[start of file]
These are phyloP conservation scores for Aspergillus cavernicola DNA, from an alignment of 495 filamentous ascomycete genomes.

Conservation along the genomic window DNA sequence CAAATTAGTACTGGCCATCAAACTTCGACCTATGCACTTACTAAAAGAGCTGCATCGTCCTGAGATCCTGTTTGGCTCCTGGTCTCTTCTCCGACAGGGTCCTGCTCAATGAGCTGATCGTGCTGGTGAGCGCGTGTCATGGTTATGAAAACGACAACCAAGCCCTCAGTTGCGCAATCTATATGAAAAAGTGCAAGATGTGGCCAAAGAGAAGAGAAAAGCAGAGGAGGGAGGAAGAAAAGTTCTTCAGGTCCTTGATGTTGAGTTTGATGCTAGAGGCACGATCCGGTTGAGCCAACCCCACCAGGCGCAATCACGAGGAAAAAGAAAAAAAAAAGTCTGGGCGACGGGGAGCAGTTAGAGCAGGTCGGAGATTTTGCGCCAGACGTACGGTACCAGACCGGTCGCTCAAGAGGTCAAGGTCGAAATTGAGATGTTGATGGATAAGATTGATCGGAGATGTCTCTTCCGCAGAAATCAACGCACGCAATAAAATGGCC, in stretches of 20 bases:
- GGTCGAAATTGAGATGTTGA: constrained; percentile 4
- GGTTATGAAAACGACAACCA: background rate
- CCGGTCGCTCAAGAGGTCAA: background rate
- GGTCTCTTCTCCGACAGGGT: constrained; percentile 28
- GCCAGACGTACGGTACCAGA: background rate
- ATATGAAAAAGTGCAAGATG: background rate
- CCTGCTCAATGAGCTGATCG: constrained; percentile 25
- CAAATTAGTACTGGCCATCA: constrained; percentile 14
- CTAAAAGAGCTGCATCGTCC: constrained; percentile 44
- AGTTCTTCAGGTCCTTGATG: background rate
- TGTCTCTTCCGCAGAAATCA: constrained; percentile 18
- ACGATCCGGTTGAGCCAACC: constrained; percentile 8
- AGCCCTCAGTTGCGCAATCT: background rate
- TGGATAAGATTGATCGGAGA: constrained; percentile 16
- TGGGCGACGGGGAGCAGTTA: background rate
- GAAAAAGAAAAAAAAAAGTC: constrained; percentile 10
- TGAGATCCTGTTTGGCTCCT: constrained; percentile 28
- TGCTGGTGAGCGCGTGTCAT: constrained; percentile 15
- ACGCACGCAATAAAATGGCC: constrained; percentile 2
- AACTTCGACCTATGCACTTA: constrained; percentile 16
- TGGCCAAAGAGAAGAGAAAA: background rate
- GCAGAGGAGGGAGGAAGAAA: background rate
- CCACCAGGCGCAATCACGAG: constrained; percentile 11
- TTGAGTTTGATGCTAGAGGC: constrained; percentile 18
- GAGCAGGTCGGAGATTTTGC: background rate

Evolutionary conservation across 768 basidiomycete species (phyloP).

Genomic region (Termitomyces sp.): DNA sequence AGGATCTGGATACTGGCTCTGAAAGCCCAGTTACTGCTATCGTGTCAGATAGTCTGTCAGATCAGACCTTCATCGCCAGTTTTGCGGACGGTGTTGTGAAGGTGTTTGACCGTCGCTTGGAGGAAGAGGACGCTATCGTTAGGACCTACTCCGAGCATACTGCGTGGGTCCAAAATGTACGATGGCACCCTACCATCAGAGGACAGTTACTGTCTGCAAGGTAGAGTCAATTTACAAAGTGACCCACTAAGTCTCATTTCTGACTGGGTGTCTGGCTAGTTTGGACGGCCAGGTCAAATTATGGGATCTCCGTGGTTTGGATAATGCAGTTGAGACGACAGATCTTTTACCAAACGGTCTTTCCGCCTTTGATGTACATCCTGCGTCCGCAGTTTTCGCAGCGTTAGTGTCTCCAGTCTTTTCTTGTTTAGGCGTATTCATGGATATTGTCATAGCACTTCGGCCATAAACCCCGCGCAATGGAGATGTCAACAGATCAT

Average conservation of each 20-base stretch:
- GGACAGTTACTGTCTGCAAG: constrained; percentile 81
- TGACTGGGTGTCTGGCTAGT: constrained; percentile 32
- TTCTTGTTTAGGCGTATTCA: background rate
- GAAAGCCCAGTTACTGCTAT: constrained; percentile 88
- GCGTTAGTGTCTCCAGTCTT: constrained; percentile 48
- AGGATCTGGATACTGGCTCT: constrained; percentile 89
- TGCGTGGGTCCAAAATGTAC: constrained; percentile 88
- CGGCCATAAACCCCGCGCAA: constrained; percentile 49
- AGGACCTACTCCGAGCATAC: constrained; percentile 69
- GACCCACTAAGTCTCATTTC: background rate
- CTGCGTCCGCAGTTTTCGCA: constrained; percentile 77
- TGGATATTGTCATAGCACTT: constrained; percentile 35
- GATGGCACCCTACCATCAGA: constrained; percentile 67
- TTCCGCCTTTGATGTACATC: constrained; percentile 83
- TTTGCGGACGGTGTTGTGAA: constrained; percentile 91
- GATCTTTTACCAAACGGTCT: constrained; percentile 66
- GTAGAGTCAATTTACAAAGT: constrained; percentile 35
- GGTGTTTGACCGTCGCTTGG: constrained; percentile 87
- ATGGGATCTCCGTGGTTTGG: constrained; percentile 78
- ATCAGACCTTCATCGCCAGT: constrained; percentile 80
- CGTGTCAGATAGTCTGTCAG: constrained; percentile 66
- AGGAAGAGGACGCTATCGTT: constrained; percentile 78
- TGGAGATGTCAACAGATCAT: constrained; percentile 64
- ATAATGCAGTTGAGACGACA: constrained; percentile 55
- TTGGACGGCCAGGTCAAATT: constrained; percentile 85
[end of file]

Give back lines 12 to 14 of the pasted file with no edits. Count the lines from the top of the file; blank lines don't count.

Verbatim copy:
- AGTTCTTCAGGTCCTTGATG: background rate
- TGTCTCTTCCGCAGAAATCA: constrained; percentile 18
- ACGATCCGGTTGAGCCAACC: constrained; percentile 8